Fundamental Analysis Part Two –
Although the raw data of the Financial
Statement has some useful information, much more can be
understood about the value of a stock by applying a variety of
tools to the financial data.
Earnings per Share
The overall earnings
of a company is not in itself a useful indicator of a stock's
worth. Low earnings coupled with low outstanding shares can be
more valuable than high earnings with a high number of
outstanding shares. Earnings per share is much more useful
information than earnings by itself. Earnings per share (EPS)
is calculated by dividing the net earnings by the number of
outstanding shares. For example: ABC company had net earnings
of $1 million and 100,000 outstanding shares for an EPS of 10
(1,000,000 / 100,000 = 10). This information is useful for
comparing two companies in a certain industry but should not be
the deciding factor when choosing stocks.
Price to Earning Ratio
The Price to
Earning Ratio (P/E) shows the relationship between stock price
and company earnings. It is calculated by dividing the share
price by the Earnings per Share. In our example above of ABC
company the EPS is 10 so if it has a price per share of $50 the
P/E is 5 (50 / 10 = 5). The P/E tells you how much investors
are willing to pay for that particular company's earnings.
P/E's can be read in a variety of ways. A high P/E could mean
that the company is overpriced or it could mean that investors
expect the company to continue to grow and generate profits. A
low P/E could mean that investors are wary of the company or it
could indicate a company that most investors have
Either way, further analysis is needed to determine the true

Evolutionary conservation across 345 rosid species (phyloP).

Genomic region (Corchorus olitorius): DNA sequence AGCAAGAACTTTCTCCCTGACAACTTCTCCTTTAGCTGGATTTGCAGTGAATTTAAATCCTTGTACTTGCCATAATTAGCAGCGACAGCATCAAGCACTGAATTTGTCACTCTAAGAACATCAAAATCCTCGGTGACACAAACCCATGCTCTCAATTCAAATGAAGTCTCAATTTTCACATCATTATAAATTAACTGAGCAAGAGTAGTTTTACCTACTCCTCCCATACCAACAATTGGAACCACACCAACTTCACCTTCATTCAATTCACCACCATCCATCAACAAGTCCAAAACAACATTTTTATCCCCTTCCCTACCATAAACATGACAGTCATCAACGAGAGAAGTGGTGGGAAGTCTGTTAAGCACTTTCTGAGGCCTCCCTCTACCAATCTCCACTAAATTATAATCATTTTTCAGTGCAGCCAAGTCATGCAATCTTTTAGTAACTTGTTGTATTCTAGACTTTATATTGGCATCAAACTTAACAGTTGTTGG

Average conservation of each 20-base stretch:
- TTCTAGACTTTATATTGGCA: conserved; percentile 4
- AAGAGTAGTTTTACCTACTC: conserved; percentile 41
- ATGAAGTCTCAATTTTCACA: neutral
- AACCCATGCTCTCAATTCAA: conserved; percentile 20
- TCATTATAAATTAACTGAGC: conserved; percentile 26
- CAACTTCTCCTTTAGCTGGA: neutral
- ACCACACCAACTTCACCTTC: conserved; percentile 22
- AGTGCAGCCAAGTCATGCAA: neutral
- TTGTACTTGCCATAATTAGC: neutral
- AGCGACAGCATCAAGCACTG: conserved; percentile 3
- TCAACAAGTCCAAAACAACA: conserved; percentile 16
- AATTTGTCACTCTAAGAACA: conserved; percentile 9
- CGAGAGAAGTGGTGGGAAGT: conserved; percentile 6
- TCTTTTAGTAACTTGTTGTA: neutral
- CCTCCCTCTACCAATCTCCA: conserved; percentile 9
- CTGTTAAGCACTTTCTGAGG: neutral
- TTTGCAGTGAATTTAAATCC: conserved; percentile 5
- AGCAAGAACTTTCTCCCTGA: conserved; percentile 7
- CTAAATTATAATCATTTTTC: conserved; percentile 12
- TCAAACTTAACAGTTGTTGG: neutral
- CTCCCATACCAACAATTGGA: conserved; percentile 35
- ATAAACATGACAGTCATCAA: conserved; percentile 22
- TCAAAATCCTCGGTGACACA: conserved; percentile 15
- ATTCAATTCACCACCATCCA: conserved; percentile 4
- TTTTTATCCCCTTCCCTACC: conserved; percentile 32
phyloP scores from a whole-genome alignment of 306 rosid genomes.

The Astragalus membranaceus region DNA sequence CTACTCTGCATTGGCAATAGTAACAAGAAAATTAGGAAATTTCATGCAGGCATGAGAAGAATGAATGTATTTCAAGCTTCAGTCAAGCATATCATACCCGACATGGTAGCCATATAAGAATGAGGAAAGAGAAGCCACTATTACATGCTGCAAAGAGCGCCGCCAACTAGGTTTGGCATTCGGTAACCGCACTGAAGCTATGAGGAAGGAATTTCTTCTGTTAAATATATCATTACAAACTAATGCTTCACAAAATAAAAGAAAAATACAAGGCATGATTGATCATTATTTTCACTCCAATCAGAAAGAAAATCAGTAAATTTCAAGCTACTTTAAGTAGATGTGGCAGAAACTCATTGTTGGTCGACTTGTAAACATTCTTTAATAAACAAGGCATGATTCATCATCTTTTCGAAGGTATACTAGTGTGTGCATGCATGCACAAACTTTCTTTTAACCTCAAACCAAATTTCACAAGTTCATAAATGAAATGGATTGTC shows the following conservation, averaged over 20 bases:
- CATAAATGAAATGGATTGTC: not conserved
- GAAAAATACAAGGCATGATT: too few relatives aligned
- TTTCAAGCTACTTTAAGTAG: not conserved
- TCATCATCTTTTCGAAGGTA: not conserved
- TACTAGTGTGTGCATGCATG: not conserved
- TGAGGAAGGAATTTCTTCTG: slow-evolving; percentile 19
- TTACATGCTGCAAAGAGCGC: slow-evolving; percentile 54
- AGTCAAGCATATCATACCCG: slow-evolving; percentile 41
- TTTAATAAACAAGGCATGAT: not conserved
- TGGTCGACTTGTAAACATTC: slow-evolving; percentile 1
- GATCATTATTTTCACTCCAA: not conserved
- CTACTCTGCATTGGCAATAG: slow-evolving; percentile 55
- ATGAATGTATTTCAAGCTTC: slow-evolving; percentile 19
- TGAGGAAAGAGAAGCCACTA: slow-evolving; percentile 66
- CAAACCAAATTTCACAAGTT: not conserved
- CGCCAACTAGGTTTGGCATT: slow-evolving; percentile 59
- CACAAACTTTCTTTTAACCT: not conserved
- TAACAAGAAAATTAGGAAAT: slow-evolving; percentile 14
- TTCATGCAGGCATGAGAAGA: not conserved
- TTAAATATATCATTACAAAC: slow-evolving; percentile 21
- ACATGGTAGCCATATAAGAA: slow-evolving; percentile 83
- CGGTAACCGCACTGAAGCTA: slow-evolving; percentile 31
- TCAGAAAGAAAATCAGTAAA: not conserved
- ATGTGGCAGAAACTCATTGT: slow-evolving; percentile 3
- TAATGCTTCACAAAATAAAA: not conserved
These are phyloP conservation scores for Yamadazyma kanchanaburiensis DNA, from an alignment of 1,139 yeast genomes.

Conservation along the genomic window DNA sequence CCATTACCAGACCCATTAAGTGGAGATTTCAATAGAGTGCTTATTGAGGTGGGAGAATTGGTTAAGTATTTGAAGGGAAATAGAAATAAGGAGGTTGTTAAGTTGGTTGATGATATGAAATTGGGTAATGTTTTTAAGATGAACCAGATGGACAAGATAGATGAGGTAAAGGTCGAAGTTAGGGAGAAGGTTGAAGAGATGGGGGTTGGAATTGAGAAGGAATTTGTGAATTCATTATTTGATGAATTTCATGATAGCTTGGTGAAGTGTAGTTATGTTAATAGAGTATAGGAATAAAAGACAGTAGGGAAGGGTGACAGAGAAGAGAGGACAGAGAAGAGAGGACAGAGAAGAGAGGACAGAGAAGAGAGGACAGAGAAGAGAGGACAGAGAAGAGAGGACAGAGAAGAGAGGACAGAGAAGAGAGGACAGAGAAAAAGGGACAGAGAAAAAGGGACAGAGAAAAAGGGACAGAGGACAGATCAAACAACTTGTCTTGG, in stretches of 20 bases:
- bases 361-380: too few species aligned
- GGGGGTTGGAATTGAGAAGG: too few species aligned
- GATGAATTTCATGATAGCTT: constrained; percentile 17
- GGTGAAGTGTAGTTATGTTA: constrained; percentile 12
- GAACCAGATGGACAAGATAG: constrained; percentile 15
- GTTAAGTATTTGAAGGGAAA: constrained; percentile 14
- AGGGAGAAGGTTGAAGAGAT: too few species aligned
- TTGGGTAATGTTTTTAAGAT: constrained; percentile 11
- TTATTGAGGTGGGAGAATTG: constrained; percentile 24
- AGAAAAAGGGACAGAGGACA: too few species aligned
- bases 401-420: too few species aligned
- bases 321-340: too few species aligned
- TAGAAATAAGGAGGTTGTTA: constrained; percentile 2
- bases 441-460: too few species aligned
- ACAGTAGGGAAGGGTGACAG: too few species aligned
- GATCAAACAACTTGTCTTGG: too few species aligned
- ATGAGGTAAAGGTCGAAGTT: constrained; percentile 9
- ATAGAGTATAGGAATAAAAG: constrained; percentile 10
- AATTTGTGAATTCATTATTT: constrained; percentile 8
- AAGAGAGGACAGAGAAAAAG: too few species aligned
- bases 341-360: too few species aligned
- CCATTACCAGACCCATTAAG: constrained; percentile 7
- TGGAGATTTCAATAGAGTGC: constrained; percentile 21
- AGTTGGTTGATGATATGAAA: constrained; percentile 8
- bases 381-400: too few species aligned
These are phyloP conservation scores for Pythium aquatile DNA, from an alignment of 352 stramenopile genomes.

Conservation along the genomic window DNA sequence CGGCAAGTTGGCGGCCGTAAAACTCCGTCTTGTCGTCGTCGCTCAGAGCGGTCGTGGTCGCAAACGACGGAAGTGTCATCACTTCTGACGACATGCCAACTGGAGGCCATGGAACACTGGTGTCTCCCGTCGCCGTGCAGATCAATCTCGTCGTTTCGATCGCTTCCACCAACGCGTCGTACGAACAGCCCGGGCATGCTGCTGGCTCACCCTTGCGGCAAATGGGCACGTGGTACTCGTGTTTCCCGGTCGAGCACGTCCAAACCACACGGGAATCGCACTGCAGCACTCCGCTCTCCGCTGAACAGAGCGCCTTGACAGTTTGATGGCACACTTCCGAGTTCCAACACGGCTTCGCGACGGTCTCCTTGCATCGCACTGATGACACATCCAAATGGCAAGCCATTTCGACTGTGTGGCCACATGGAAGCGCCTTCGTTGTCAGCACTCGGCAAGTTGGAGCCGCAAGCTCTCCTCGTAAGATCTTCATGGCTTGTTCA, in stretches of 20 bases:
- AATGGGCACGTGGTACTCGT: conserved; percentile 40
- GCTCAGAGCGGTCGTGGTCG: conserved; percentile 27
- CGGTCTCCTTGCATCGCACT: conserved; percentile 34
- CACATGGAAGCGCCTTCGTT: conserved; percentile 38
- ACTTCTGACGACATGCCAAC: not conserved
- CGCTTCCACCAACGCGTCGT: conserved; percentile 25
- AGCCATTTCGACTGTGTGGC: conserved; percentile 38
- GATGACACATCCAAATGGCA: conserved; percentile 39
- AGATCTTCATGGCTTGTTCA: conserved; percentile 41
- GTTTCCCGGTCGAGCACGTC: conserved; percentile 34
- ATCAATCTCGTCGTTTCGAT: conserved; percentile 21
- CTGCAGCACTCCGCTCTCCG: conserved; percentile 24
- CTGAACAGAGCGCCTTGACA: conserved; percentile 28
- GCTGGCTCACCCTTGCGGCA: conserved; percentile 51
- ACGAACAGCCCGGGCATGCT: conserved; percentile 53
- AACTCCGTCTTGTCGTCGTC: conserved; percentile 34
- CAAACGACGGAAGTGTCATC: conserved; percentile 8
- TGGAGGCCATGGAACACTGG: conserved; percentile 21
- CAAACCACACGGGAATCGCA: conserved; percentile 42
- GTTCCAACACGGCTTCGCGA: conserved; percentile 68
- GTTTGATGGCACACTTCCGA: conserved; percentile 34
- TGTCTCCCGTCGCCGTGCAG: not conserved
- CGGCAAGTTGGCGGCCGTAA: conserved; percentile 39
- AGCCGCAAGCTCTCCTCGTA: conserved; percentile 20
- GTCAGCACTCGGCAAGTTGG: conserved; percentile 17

value of a particular stock.
Price to Sales Ratio
When a company has
no earnings, there are other tools available to help investors
judge its worth. New companies in particular often have no
earnings, but that does not mean they are bad investments. The
Price to Sales ratio (P/S) is a useful tool for judging new
companies. It is calculated by dividing the market cap (stock
price times number of outstanding shares) by total revenues. An
alternate method is to divide current share price by sales per
share. P/S indicates the value the market places on sales. The
lower the P/S the better the value.
Price to Book Ratio
Book value is
determined by subtracting liabilities from assets. The value of
a growing company will always be more than book value because
of the potential for future revenue. The price to book ratio
(P/B) is the value the market places on the book value of the
company. It is calculated by dividing the current price per
share by the book value per share (book value / number of
outstanding shares). Companies with a low P/B are good value
and are often sought after by long term investors who see the
potential of such companies.
Some investors are
looking for stocks that can maximize dividend income. Dividend
yield is useful for determining the percentage return a company
pays in the form of dividends. It is calculated by dividing the
annual dividend per share by the stock's price per share.
Usually it is the older, well-established companies that pay a
higher percentage, and these companies also usually have a more
consistent dividend history than younger companies.
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